"Yeah," he snorts, "but I think some things are better left unsaid."

Surprisingly, the new Garbage songs were born out of informal rehearsals which Duke hesitates to call 'jam sessions', wary of sounding like a member of Reef or the Black Crowes. Garbage are not the kind of band you'd expect to find holed up in a warehouse noodling away all night, fuelled by booze and dope.

"Seventy five per cent of the songs were written by jamming, although we hate that word," Duke groans. "Before recording we spent three weeks together in a house on an island off Seattle. We just set up gear and played. Someone would start playing, and from there we'd improvise. We're probably the world's worst jamming band," he laughs. "It's not like we sit around playing the blues or something.

"For the most party, we had a lot of fun making this record, although it was a bit iffy at the outset. We all felt that we needed a sense of direction, but once we started going through the rehearsal tapes from the island, everything kind of worked out."

Several of the songs on the first Garbage album were written by Vig, Erikson and Marker prior to Manson joing the band. 'Version 2.0', says Erikson, is more of a 'band' record.

"We've toured and played together for 18 months, we've lived with each other on the bus and gotten real close, and that has certainly shaped the sound of the record. We bonded somewhat when we were on the road, and now we are able to read each other musically."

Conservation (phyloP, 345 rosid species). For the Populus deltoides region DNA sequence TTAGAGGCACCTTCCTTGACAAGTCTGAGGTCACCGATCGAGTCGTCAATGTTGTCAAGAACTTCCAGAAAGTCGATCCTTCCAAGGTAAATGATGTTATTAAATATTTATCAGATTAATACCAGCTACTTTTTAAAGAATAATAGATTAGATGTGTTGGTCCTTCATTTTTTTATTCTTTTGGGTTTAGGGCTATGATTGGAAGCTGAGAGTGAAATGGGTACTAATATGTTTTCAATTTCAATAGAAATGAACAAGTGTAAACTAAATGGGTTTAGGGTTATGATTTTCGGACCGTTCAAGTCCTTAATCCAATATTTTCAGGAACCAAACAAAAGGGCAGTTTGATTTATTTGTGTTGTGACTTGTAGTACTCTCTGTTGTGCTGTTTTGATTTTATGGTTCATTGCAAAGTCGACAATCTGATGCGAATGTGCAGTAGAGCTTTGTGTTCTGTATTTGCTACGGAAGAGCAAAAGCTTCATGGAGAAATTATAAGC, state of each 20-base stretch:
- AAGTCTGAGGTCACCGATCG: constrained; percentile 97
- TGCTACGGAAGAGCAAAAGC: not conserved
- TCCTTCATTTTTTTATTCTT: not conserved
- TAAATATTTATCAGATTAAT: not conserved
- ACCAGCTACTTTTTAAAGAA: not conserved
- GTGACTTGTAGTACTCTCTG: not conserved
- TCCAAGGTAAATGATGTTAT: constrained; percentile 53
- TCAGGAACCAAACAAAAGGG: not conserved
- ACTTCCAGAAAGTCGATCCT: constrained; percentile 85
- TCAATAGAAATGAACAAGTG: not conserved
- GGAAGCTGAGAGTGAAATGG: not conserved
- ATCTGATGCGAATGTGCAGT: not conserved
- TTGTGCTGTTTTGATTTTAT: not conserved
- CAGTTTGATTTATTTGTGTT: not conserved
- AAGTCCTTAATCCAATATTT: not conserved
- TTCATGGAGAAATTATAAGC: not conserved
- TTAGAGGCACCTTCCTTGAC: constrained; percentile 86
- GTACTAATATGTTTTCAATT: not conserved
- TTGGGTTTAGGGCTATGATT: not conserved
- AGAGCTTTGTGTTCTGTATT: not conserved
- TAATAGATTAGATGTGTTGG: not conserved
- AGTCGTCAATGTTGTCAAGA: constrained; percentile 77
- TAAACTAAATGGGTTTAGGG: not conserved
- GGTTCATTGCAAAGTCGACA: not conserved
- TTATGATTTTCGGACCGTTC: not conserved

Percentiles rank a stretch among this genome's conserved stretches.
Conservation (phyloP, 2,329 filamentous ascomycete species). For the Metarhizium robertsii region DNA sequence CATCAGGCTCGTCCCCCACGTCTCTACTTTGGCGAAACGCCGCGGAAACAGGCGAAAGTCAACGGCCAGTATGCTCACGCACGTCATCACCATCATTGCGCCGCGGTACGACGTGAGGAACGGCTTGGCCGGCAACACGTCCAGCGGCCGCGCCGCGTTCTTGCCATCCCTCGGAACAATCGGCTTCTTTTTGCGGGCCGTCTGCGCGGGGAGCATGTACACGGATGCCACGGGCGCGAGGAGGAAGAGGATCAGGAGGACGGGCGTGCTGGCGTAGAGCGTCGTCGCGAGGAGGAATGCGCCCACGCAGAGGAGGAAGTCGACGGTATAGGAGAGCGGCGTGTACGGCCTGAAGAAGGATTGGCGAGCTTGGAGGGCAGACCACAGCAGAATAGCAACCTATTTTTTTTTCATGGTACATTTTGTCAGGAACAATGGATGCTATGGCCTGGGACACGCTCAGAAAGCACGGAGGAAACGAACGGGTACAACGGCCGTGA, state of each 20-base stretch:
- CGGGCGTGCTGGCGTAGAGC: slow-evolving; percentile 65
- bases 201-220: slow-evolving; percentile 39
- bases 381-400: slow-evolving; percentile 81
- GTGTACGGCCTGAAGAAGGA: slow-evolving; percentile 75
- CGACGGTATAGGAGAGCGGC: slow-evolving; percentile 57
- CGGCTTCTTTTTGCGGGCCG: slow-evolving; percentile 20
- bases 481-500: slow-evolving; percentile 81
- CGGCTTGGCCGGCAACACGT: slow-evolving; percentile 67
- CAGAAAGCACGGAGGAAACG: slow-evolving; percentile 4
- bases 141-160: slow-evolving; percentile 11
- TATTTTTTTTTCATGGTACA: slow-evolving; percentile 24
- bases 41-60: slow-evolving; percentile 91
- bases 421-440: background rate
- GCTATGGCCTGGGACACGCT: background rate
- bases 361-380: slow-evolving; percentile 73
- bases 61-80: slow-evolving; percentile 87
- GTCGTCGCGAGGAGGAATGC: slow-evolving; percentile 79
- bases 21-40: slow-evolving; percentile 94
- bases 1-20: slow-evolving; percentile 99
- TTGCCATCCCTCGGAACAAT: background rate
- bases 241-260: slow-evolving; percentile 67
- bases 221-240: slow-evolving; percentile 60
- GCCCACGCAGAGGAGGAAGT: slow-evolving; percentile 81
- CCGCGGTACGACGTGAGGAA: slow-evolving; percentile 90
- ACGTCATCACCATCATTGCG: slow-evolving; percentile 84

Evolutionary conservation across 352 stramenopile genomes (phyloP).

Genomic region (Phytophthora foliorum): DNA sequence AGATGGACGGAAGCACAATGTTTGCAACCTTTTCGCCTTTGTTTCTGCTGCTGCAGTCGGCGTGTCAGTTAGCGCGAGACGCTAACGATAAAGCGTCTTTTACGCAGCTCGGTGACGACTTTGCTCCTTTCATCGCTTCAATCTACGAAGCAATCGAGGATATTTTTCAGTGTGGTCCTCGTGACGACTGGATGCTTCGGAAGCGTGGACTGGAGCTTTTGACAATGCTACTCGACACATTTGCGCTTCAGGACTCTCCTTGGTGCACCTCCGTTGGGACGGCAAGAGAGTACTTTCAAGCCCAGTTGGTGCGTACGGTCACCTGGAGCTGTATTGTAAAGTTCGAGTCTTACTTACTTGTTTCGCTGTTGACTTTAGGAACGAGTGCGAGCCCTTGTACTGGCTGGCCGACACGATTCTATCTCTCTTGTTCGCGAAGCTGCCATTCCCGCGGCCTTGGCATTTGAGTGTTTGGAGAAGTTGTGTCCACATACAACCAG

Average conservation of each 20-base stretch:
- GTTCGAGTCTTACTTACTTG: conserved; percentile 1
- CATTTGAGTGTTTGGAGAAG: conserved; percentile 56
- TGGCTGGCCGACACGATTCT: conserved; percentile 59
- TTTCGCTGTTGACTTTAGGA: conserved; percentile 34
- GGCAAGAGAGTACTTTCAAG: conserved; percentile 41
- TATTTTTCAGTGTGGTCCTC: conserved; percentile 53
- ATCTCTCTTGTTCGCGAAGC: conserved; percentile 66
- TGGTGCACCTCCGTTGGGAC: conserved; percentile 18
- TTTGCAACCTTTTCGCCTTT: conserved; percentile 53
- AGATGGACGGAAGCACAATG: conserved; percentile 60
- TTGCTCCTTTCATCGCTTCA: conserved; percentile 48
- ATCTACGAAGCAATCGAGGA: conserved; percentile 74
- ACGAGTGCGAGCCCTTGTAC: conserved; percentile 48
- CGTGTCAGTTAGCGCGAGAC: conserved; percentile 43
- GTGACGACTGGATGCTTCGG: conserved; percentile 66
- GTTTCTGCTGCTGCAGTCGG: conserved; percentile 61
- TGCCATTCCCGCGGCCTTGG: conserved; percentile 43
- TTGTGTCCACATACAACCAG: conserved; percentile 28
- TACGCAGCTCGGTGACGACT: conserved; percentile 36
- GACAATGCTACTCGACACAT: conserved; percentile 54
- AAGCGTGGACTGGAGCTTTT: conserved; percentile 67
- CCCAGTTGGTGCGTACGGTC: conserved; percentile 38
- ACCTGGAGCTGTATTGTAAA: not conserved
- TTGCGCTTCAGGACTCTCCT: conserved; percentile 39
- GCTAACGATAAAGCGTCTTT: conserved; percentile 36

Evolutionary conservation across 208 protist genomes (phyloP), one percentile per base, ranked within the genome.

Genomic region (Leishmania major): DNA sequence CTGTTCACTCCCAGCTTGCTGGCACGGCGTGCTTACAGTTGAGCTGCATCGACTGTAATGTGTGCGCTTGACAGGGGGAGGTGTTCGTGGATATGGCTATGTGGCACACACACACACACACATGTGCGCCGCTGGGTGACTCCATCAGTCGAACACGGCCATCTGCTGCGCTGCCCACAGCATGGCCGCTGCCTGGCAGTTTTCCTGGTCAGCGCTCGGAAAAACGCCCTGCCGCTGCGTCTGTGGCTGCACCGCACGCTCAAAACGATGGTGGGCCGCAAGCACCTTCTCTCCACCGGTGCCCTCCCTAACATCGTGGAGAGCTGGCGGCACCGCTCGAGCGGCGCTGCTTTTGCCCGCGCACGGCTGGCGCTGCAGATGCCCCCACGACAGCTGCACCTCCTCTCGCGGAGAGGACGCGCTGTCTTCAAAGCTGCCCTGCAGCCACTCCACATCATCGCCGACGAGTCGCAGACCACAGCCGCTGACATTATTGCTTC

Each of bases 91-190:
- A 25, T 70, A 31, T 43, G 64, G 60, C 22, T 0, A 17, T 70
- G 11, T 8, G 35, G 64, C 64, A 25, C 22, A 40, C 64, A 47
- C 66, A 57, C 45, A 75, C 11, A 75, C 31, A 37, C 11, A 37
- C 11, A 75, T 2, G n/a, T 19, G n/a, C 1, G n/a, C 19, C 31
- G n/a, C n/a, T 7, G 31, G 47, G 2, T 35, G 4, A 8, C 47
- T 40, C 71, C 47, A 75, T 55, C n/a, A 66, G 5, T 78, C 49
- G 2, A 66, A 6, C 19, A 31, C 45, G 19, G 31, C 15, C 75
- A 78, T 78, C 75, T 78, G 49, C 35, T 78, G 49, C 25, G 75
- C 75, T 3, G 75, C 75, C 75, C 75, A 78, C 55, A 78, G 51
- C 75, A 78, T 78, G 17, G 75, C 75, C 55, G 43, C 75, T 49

Duke reckons the greatest difference between the first and second albums is Shirley Manson's lyrics.

"A lot of the lyrics on the first album were written by committee," he reveals. "Butch and Steve and I al contributed and Shirley would weed through it all, adding her own things. This record is definitely more Shirley. I'd say it was ninety per cent her. It's more her own point of view.

"Basically, the lyrics are much better. They're more direct, they have a more pointed slant - and that's all Shirley."

The first taste of Garbage's new music comes with the release of 'Push It', a song which led to an unlikely dialogue between Garbage and Brian Wilson, the eccentric genius who shaped the classic 60's pop of the Beach Boys.

Duke explains: "Shirley had a line, 'Don't worry baby', so we fooled around with a sample of the Beach boys song 'Don't worry baby'. It sounded amazing, but we knew we weren't going to get away with that because we'd totally copped the melody. We approached Brian Wilson about using the sample, and he got back to us and said he loved our song. He signed a piece of paper and said it was OK for use to use his melody. We're all huge Beach Boy fans, so that was such a thrill.

"People can get very precious about the music they've written, but our song was meant as a homage, not just a rip-off, so it was cool that Brian was so gracious."

And what does Duke Erikson feel about the new Garbage album now that it is finished?

"I don't really have any perspective on it," he says. "I don't have enough distance from it, because we've only just got it done.

"We're all pleased with it, sure - but," he laughs, "I know for a fact that there are things that we'd all like to change."

Duke Erikson may not be a total weirdo perfectionist, but he does a pretty good impression of one.